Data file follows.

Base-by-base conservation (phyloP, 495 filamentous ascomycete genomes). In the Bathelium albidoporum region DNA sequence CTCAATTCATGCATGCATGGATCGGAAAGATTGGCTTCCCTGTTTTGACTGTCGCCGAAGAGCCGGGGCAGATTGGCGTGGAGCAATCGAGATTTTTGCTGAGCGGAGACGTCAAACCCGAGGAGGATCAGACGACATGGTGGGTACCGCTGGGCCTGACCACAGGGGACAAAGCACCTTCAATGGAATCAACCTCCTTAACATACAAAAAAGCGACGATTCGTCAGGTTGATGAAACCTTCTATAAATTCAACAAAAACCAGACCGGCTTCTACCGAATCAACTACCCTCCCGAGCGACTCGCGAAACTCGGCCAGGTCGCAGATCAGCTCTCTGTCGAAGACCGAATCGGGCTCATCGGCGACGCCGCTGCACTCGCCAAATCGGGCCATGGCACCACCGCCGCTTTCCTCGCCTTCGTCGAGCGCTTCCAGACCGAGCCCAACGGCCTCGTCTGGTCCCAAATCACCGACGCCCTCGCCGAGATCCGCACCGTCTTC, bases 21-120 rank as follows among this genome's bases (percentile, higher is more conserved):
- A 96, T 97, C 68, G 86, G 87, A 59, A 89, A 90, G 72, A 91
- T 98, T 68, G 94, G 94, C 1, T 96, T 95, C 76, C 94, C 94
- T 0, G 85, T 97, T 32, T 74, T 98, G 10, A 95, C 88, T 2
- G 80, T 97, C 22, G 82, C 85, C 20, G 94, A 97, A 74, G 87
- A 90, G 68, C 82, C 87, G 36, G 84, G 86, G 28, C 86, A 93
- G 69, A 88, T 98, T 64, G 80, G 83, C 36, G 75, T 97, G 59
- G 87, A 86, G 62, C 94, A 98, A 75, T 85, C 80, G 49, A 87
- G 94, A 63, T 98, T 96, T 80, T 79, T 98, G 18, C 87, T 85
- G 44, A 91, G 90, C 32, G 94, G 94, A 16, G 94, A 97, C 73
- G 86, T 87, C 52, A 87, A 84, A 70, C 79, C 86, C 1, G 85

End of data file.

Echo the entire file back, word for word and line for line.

Base-by-base conservation (phyloP, 495 filamentous ascomycete genomes). In the Bathelium albidoporum region DNA sequence CTCAATTCATGCATGCATGGATCGGAAAGATTGGCTTCCCTGTTTTGACTGTCGCCGAAGAGCCGGGGCAGATTGGCGTGGAGCAATCGAGATTTTTGCTGAGCGGAGACGTCAAACCCGAGGAGGATCAGACGACATGGTGGGTACCGCTGGGCCTGACCACAGGGGACAAAGCACCTTCAATGGAATCAACCTCCTTAACATACAAAAAAGCGACGATTCGTCAGGTTGATGAAACCTTCTATAAATTCAACAAAAACCAGACCGGCTTCTACCGAATCAACTACCCTCCCGAGCGACTCGCGAAACTCGGCCAGGTCGCAGATCAGCTCTCTGTCGAAGACCGAATCGGGCTCATCGGCGACGCCGCTGCACTCGCCAAATCGGGCCATGGCACCACCGCCGCTTTCCTCGCCTTCGTCGAGCGCTTCCAGACCGAGCCCAACGGCCTCGTCTGGTCCCAAATCACCGACGCCCTCGCCGAGATCCGCACCGTCTTC, bases 21-120 rank as follows among this genome's bases (percentile, higher is more conserved):
- A 96, T 97, C 68, G 86, G 87, A 59, A 89, A 90, G 72, A 91
- T 98, T 68, G 94, G 94, C 1, T 96, T 95, C 76, C 94, C 94
- T 0, G 85, T 97, T 32, T 74, T 98, G 10, A 95, C 88, T 2
- G 80, T 97, C 22, G 82, C 85, C 20, G 94, A 97, A 74, G 87
- A 90, G 68, C 82, C 87, G 36, G 84, G 86, G 28, C 86, A 93
- G 69, A 88, T 98, T 64, G 80, G 83, C 36, G 75, T 97, G 59
- G 87, A 86, G 62, C 94, A 98, A 75, T 85, C 80, G 49, A 87
- G 94, A 63, T 98, T 96, T 80, T 79, T 98, G 18, C 87, T 85
- G 44, A 91, G 90, C 32, G 94, G 94, A 16, G 94, A 97, C 73
- G 86, T 87, C 52, A 87, A 84, A 70, C 79, C 86, C 1, G 85